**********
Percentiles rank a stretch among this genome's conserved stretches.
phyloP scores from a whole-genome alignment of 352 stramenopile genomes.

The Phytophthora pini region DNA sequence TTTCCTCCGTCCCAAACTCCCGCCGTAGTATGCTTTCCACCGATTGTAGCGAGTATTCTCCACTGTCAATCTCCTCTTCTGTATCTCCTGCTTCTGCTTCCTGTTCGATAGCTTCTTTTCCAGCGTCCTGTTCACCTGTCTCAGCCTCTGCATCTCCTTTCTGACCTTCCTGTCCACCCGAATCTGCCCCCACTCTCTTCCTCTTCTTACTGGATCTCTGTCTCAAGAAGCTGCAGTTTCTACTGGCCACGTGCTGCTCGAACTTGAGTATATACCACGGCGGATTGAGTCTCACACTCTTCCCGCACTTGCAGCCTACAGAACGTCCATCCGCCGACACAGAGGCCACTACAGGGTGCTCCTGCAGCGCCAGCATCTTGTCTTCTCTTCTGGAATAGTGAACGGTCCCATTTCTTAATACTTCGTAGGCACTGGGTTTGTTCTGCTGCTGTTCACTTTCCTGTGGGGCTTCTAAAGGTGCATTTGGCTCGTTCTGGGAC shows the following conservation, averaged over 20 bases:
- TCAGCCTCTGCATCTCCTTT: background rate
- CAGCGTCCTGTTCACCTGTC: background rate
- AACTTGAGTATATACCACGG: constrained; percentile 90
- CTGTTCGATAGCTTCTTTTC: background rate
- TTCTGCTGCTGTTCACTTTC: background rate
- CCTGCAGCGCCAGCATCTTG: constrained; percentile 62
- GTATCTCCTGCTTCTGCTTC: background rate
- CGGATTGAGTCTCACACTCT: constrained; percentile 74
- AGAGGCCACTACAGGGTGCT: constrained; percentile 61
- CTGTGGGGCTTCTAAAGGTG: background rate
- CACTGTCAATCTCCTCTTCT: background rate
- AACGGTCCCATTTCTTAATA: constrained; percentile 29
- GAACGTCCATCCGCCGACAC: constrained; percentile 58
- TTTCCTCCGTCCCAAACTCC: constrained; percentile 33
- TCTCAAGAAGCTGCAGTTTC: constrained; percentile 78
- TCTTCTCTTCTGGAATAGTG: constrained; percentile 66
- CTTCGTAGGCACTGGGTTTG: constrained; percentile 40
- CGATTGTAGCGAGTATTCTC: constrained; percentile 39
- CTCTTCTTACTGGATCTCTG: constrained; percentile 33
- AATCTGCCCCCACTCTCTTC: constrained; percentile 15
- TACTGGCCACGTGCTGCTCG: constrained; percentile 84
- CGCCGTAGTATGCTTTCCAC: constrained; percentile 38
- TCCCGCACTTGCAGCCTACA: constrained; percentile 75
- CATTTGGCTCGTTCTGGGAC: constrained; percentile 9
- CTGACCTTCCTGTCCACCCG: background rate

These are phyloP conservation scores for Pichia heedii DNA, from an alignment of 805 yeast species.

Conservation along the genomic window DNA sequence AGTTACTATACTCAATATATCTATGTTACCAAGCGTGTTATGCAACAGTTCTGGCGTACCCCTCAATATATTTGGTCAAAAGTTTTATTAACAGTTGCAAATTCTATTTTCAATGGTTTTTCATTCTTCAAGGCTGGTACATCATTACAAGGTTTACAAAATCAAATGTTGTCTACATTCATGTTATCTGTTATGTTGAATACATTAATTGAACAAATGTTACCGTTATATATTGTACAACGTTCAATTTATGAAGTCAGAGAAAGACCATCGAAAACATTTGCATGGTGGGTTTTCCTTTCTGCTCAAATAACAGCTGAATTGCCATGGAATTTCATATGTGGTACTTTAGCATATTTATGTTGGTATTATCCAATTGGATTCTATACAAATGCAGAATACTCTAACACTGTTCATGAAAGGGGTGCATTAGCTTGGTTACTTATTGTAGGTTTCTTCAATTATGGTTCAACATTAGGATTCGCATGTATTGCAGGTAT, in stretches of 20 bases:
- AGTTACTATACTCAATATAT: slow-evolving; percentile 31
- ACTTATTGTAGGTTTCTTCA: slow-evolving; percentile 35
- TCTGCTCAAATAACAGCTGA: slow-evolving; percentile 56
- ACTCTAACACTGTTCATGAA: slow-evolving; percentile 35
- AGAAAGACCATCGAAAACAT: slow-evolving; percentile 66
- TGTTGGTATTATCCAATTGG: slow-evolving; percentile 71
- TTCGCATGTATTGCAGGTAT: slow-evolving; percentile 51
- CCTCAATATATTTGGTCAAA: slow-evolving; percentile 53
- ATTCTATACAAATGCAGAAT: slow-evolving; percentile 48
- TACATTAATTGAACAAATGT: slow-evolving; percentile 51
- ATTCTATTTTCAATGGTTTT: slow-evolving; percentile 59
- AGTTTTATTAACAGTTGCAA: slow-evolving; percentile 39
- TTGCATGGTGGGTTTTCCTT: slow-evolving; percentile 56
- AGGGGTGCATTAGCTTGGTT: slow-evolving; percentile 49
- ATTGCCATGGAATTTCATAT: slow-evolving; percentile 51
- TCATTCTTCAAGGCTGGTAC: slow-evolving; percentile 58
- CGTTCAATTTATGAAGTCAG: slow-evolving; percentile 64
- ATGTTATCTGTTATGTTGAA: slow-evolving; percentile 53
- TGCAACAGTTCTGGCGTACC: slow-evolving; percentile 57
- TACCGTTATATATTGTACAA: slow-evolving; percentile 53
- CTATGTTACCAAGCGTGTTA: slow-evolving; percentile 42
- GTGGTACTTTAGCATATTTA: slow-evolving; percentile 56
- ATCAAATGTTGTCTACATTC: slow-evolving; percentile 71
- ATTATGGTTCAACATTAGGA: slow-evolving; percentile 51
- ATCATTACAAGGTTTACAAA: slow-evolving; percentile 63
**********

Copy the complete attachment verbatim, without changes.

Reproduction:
Percentiles rank a stretch among this genome's conserved stretches.
phyloP scores from a whole-genome alignment of 352 stramenopile genomes.

The Phytophthora pini region DNA sequence TTTCCTCCGTCCCAAACTCCCGCCGTAGTATGCTTTCCACCGATTGTAGCGAGTATTCTCCACTGTCAATCTCCTCTTCTGTATCTCCTGCTTCTGCTTCCTGTTCGATAGCTTCTTTTCCAGCGTCCTGTTCACCTGTCTCAGCCTCTGCATCTCCTTTCTGACCTTCCTGTCCACCCGAATCTGCCCCCACTCTCTTCCTCTTCTTACTGGATCTCTGTCTCAAGAAGCTGCAGTTTCTACTGGCCACGTGCTGCTCGAACTTGAGTATATACCACGGCGGATTGAGTCTCACACTCTTCCCGCACTTGCAGCCTACAGAACGTCCATCCGCCGACACAGAGGCCACTACAGGGTGCTCCTGCAGCGCCAGCATCTTGTCTTCTCTTCTGGAATAGTGAACGGTCCCATTTCTTAATACTTCGTAGGCACTGGGTTTGTTCTGCTGCTGTTCACTTTCCTGTGGGGCTTCTAAAGGTGCATTTGGCTCGTTCTGGGAC shows the following conservation, averaged over 20 bases:
- TCAGCCTCTGCATCTCCTTT: background rate
- CAGCGTCCTGTTCACCTGTC: background rate
- AACTTGAGTATATACCACGG: constrained; percentile 90
- CTGTTCGATAGCTTCTTTTC: background rate
- TTCTGCTGCTGTTCACTTTC: background rate
- CCTGCAGCGCCAGCATCTTG: constrained; percentile 62
- GTATCTCCTGCTTCTGCTTC: background rate
- CGGATTGAGTCTCACACTCT: constrained; percentile 74
- AGAGGCCACTACAGGGTGCT: constrained; percentile 61
- CTGTGGGGCTTCTAAAGGTG: background rate
- CACTGTCAATCTCCTCTTCT: background rate
- AACGGTCCCATTTCTTAATA: constrained; percentile 29
- GAACGTCCATCCGCCGACAC: constrained; percentile 58
- TTTCCTCCGTCCCAAACTCC: constrained; percentile 33
- TCTCAAGAAGCTGCAGTTTC: constrained; percentile 78
- TCTTCTCTTCTGGAATAGTG: constrained; percentile 66
- CTTCGTAGGCACTGGGTTTG: constrained; percentile 40
- CGATTGTAGCGAGTATTCTC: constrained; percentile 39
- CTCTTCTTACTGGATCTCTG: constrained; percentile 33
- AATCTGCCCCCACTCTCTTC: constrained; percentile 15
- TACTGGCCACGTGCTGCTCG: constrained; percentile 84
- CGCCGTAGTATGCTTTCCAC: constrained; percentile 38
- TCCCGCACTTGCAGCCTACA: constrained; percentile 75
- CATTTGGCTCGTTCTGGGAC: constrained; percentile 9
- CTGACCTTCCTGTCCACCCG: background rate

These are phyloP conservation scores for Pichia heedii DNA, from an alignment of 805 yeast species.

Conservation along the genomic window DNA sequence AGTTACTATACTCAATATATCTATGTTACCAAGCGTGTTATGCAACAGTTCTGGCGTACCCCTCAATATATTTGGTCAAAAGTTTTATTAACAGTTGCAAATTCTATTTTCAATGGTTTTTCATTCTTCAAGGCTGGTACATCATTACAAGGTTTACAAAATCAAATGTTGTCTACATTCATGTTATCTGTTATGTTGAATACATTAATTGAACAAATGTTACCGTTATATATTGTACAACGTTCAATTTATGAAGTCAGAGAAAGACCATCGAAAACATTTGCATGGTGGGTTTTCCTTTCTGCTCAAATAACAGCTGAATTGCCATGGAATTTCATATGTGGTACTTTAGCATATTTATGTTGGTATTATCCAATTGGATTCTATACAAATGCAGAATACTCTAACACTGTTCATGAAAGGGGTGCATTAGCTTGGTTACTTATTGTAGGTTTCTTCAATTATGGTTCAACATTAGGATTCGCATGTATTGCAGGTAT, in stretches of 20 bases:
- AGTTACTATACTCAATATAT: slow-evolving; percentile 31
- ACTTATTGTAGGTTTCTTCA: slow-evolving; percentile 35
- TCTGCTCAAATAACAGCTGA: slow-evolving; percentile 56
- ACTCTAACACTGTTCATGAA: slow-evolving; percentile 35
- AGAAAGACCATCGAAAACAT: slow-evolving; percentile 66
- TGTTGGTATTATCCAATTGG: slow-evolving; percentile 71
- TTCGCATGTATTGCAGGTAT: slow-evolving; percentile 51
- CCTCAATATATTTGGTCAAA: slow-evolving; percentile 53
- ATTCTATACAAATGCAGAAT: slow-evolving; percentile 48
- TACATTAATTGAACAAATGT: slow-evolving; percentile 51
- ATTCTATTTTCAATGGTTTT: slow-evolving; percentile 59
- AGTTTTATTAACAGTTGCAA: slow-evolving; percentile 39
- TTGCATGGTGGGTTTTCCTT: slow-evolving; percentile 56
- AGGGGTGCATTAGCTTGGTT: slow-evolving; percentile 49
- ATTGCCATGGAATTTCATAT: slow-evolving; percentile 51
- TCATTCTTCAAGGCTGGTAC: slow-evolving; percentile 58
- CGTTCAATTTATGAAGTCAG: slow-evolving; percentile 64
- ATGTTATCTGTTATGTTGAA: slow-evolving; percentile 53
- TGCAACAGTTCTGGCGTACC: slow-evolving; percentile 57
- TACCGTTATATATTGTACAA: slow-evolving; percentile 53
- CTATGTTACCAAGCGTGTTA: slow-evolving; percentile 42
- GTGGTACTTTAGCATATTTA: slow-evolving; percentile 56
- ATCAAATGTTGTCTACATTC: slow-evolving; percentile 71
- ATTATGGTTCAACATTAGGA: slow-evolving; percentile 51
- ATCATTACAAGGTTTACAAA: slow-evolving; percentile 63